Karch Kiraly | Head Coach - USA Women's National Team
One point I like to make whenever I’m discussing practice philosophies is that the benefit you get from practice is more about HOW than it is about HOW MUCH.
This is an important distinction.
Visitors to our USA gym in Anaheim, California, observe a learning process that we promote within the U.S. Women’s National Team involving a high level of focus and great attention to detail. If you watch two-time Olympian Jordan Larson training her passing, for instance, you might notice that she regularly repeats her passing motion WITHOUT the ball immediately after her pass. Our passers do this for two reasons:
- To reinforce something they just did – that is, groove their technical focus for that day.
- To correct something they just did - that is, improve on their technical focus.
Another example in the area of passing would be: we encourage passers who are waiting their turn behind the end-line to “ghost” or “mirror” pass. They can use this to increase their opportunities to respond. They still get to read the server, and still get to make their movements, only they do it while standing directly behind the actual passer. If someone does something different than the actual passer in front of her (e.g., moving left initially instead of right), this is an opportunity to problem-solve and figure out what caused the difference. A pair of passers can double their training chances this way.
Doing little things like this is the difference between just showing up physically and being there with an all-in mentality that allows you to maximize your improvement.
To get the most out of practice, I recommend the following:
- Set clear goals on what you want to accomplish, either process or result. (For a USA player, this might mean holding her finish X times out of 10. Or nailing 6 out of 10 passes while receiving against a high-level server. For a juniors’ player, it would be a smaller number, maybe 3 or 4 of 10.)
- Measure your progress with statistics.
- Focus intently on each rep, drill or scrimmage.
- Embrace the idea that being uncomfortable in practice is a good thing. In other words, don’t play it safe because you’re afraid of making a mistake.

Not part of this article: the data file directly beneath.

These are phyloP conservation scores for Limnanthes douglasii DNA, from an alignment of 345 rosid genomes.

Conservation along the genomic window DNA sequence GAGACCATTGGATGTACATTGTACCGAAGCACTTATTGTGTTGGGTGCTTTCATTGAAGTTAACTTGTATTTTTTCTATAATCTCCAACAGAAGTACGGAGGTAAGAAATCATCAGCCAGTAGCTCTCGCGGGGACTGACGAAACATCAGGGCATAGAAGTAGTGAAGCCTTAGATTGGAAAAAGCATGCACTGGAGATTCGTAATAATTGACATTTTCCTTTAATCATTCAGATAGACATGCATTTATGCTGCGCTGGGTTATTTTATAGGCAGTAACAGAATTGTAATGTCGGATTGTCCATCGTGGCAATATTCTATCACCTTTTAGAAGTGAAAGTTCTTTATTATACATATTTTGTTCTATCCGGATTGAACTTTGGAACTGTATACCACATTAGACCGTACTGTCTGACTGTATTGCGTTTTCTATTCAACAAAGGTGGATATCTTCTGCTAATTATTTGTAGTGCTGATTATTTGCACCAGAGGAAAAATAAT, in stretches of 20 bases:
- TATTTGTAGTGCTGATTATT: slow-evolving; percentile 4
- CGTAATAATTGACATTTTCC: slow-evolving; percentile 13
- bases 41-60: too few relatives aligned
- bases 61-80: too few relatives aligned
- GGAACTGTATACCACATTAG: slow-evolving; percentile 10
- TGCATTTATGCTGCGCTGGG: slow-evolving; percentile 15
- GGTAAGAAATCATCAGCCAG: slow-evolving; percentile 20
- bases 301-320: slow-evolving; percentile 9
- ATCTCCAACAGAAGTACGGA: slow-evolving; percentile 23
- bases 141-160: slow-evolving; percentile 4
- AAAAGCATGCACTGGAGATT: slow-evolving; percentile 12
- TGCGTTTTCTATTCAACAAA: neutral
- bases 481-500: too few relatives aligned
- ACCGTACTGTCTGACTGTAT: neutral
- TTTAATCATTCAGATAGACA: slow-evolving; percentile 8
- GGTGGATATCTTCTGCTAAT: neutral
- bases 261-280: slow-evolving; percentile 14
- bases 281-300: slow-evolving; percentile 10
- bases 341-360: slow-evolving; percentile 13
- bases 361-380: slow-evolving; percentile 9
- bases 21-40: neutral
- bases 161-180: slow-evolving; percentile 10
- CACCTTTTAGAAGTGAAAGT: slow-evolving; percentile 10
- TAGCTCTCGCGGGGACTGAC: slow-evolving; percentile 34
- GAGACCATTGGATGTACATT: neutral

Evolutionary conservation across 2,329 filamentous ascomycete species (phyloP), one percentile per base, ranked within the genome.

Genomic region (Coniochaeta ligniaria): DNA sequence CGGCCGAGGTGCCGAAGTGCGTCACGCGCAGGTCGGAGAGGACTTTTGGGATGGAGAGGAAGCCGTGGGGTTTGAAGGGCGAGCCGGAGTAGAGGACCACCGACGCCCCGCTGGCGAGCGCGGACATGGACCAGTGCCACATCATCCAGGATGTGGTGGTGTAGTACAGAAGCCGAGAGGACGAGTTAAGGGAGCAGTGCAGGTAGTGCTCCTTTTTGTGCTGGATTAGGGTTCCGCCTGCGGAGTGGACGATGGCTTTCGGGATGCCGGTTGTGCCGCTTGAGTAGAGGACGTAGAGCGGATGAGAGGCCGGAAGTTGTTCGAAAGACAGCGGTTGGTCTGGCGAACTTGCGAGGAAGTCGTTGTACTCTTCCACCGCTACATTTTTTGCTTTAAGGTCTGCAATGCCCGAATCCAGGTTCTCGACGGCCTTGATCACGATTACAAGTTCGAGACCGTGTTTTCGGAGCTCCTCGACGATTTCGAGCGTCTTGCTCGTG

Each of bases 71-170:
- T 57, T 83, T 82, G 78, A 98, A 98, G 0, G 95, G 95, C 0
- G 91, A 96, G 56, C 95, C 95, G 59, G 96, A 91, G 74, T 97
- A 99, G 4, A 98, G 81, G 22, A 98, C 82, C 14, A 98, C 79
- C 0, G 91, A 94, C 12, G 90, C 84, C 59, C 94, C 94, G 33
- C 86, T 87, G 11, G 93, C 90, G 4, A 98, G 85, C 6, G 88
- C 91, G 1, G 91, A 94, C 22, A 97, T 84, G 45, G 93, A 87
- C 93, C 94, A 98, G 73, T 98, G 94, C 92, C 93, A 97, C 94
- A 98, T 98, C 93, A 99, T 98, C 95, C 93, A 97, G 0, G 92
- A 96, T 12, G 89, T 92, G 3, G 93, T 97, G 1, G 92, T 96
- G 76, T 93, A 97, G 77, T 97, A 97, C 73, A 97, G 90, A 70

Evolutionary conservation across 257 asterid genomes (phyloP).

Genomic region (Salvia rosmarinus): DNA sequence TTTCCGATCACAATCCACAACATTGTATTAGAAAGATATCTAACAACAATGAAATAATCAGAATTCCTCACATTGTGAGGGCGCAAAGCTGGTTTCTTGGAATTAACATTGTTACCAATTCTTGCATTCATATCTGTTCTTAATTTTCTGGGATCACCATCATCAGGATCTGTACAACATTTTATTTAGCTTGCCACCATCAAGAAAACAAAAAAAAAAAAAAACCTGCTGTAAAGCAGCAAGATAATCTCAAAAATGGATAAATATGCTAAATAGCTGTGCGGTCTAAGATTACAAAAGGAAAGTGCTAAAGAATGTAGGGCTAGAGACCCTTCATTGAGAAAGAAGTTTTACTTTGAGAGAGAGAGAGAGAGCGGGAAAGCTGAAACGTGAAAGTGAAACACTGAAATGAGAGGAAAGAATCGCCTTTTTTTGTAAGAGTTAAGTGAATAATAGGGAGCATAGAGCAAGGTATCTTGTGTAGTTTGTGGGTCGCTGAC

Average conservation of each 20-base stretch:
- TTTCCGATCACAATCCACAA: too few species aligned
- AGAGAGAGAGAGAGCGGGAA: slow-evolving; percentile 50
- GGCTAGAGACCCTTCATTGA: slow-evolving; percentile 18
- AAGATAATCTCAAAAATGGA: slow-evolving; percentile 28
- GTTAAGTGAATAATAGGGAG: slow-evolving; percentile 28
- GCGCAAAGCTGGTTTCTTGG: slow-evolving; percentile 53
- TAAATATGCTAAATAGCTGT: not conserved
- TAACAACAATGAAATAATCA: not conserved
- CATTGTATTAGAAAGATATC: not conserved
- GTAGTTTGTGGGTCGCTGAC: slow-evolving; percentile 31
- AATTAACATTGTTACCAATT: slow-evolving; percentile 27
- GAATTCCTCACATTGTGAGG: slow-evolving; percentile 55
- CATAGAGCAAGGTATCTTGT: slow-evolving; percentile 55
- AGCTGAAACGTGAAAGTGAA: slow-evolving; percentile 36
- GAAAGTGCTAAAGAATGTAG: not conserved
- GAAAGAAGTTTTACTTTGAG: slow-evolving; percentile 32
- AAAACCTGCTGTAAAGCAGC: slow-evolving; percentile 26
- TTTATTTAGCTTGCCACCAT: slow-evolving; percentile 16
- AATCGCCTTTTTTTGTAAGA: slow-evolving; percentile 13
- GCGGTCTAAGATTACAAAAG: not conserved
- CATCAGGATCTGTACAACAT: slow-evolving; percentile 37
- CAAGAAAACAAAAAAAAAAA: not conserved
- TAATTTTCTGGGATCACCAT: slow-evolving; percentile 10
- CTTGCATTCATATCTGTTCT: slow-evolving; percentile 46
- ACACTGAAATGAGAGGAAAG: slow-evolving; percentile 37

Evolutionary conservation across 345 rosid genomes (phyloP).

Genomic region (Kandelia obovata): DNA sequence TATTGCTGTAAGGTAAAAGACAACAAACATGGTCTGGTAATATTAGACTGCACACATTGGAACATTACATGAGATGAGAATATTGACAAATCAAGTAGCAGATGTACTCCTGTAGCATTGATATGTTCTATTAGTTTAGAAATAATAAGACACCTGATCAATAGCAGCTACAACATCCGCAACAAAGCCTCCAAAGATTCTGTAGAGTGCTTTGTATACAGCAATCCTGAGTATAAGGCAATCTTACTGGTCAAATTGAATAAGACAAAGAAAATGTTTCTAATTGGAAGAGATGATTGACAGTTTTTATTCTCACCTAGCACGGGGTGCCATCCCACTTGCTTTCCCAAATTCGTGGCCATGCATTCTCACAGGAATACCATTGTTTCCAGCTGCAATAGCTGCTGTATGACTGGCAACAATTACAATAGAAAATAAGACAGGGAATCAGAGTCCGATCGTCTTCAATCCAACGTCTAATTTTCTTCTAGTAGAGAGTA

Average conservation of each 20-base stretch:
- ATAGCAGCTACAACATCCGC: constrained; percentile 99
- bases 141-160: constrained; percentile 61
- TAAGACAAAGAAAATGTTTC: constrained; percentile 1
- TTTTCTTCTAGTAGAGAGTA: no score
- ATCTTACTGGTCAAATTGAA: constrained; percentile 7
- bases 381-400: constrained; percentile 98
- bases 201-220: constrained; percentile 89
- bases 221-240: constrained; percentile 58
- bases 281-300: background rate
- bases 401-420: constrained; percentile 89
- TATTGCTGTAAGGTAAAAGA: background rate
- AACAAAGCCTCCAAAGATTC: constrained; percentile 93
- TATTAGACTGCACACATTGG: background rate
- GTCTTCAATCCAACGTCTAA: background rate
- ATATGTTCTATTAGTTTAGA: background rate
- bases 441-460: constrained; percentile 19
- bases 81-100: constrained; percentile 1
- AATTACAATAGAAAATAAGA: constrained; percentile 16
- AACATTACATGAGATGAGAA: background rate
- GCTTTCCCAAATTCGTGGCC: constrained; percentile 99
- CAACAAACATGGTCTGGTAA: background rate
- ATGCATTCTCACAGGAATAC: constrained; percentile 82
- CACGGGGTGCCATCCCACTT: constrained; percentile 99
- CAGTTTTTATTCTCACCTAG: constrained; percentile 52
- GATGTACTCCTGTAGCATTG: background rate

- Seek feedback from a coach or teammate – and use video as often as possible to aid the process. (Feedback is a two-way street. Have a teammate observe what you’re doing and tell you what they’re seeing, and then you can do the same for them.)
A book I often point volleyball coaches and players toward is “Peak: Secrets from the New Science of Expertise,” which is co-authored by Swedish psychologist Anders Ericsson. A study done by Ericsson was the root of the 10,000 hours principle, popularized by the best-seller “Outliers: The Story of Success” by Malcolm Gladwell. Many read Gladwell’s book and assumed that putting in 10,000 practice hours would lead to mastery of a chosen skill. But that largely misses the point. What Ericsson’s work indicated, and what he explains in “Peak,” is that mastery is not just about clocking hours in practice but about purposeful (aka deliberate) practice. And purposeful practice involves the 5 points I mentioned above.
I enjoy telling the story from “Peak” of a music study that was conducted in Japan. Twenty-four kids participated, all between the ages of 2 and 6. Through purposeful practice, they were schooled on perfect pitch, which is the ability to identify musical keys by ear – for instance, the difference between E and B flat. It was previously thought that this ability was strictly a genetic gift shared only by a select group of virtuosos like Mozart, about one in every 10,000 people. Turns out, it’s a learned skill. Through purposeful practice, all 24 of the kids in the study mastered it within a year and a half.
I find information like this both intriguing and motivational. It proves that reaching far higher levels of skill in volleyball or anything else is within our reach. It’s just up to us to use the principles of achieving expertise to make it happen.
Karch Kiraly, a three-time Olympic gold medalist who was selected the FIVB Best Player of the 20th Century, is currently the head coach of the U.S. women’s national team. He is the only player in history to have won Olympic gold medals in both indoor and beach volleyball.